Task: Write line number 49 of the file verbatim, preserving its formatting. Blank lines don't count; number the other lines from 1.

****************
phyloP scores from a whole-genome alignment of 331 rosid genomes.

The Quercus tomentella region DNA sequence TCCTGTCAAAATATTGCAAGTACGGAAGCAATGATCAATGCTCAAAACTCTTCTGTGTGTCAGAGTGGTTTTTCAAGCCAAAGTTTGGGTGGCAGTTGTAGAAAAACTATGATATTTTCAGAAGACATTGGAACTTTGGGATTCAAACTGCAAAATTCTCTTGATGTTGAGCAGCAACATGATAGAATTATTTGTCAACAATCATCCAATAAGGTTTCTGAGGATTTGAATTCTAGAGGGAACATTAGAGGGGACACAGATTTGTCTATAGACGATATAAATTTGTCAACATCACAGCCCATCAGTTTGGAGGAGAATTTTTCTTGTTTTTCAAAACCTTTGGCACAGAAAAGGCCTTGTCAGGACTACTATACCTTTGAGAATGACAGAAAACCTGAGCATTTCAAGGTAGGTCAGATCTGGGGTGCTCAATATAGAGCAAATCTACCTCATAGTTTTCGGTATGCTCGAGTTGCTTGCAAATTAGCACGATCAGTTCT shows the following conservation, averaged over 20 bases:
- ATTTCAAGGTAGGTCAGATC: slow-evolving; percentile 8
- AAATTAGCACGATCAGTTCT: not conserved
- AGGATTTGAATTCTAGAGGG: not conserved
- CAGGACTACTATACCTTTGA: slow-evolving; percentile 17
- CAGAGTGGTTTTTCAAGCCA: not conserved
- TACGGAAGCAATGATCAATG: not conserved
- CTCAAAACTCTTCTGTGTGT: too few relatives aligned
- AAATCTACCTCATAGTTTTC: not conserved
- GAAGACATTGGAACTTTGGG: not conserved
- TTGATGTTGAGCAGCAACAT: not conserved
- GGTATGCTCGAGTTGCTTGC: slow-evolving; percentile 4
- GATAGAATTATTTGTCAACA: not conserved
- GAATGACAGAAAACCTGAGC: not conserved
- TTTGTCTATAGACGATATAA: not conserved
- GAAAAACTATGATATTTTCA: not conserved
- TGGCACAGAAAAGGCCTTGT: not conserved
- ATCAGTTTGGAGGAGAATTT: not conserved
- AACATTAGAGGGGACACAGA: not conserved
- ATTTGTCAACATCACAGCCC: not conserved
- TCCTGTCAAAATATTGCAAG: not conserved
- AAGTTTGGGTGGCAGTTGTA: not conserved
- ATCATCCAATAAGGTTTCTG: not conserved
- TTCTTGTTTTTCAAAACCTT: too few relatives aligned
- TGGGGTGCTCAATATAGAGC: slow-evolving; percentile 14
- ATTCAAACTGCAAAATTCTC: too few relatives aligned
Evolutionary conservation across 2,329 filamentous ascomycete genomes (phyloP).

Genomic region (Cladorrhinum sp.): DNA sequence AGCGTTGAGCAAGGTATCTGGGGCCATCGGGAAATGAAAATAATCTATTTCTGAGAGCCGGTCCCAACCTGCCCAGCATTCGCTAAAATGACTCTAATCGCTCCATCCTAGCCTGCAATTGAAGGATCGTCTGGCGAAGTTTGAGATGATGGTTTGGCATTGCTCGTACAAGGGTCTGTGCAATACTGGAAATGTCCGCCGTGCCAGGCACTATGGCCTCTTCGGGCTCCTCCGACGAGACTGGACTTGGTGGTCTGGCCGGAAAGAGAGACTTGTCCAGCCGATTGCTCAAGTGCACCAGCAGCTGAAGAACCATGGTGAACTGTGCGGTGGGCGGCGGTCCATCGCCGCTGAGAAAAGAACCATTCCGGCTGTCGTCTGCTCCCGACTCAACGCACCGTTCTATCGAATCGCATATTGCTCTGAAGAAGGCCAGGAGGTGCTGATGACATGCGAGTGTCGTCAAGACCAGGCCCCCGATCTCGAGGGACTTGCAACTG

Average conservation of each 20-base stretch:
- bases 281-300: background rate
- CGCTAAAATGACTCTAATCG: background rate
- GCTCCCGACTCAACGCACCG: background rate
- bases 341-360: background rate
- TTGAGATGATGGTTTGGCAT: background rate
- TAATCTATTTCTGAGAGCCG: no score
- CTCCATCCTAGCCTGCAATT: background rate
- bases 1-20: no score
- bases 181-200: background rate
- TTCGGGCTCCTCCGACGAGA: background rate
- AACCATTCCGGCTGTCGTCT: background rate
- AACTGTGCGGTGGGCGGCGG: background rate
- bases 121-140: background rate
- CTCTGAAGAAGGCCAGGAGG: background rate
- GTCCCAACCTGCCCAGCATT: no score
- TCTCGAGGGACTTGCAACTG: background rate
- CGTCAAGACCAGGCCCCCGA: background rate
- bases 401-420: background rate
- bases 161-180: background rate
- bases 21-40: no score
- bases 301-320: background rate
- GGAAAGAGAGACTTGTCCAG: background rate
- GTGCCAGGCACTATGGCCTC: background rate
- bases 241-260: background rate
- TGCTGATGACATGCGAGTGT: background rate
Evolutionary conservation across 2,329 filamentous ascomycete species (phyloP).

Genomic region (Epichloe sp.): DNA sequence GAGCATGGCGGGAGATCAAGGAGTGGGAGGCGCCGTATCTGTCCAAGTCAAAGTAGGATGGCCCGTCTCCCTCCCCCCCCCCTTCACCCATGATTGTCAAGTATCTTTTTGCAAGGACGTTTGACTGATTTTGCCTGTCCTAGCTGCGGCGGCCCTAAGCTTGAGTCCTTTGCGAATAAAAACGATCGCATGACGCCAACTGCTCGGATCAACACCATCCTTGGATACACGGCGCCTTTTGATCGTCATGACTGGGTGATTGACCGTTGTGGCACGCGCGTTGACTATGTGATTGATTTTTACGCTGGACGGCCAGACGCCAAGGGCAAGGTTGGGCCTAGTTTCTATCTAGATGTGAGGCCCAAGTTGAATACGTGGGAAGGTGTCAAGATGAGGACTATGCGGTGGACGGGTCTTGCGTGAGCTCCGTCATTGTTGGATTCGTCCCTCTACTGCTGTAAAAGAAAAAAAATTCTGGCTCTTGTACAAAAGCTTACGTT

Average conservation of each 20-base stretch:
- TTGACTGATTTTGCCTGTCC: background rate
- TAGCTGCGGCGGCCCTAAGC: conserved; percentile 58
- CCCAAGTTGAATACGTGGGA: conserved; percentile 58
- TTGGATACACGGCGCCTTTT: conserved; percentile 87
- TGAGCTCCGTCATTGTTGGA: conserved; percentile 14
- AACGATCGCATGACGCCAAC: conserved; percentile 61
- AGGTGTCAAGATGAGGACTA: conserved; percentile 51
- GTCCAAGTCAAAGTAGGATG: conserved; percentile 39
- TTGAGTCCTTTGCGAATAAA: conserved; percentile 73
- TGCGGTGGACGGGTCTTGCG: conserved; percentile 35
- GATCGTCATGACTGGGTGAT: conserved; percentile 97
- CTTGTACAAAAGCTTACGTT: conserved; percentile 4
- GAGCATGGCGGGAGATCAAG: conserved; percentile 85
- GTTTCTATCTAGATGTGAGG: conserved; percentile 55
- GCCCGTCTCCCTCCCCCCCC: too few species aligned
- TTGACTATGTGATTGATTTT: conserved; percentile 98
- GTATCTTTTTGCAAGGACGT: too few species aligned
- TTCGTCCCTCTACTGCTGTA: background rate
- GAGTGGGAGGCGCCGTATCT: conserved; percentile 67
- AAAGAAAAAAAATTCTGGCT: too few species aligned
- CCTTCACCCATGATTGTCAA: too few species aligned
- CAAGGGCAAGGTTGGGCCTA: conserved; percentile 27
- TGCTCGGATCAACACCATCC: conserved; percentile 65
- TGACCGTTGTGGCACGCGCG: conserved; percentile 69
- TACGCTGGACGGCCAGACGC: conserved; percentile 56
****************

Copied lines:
- bases 161-180: background rate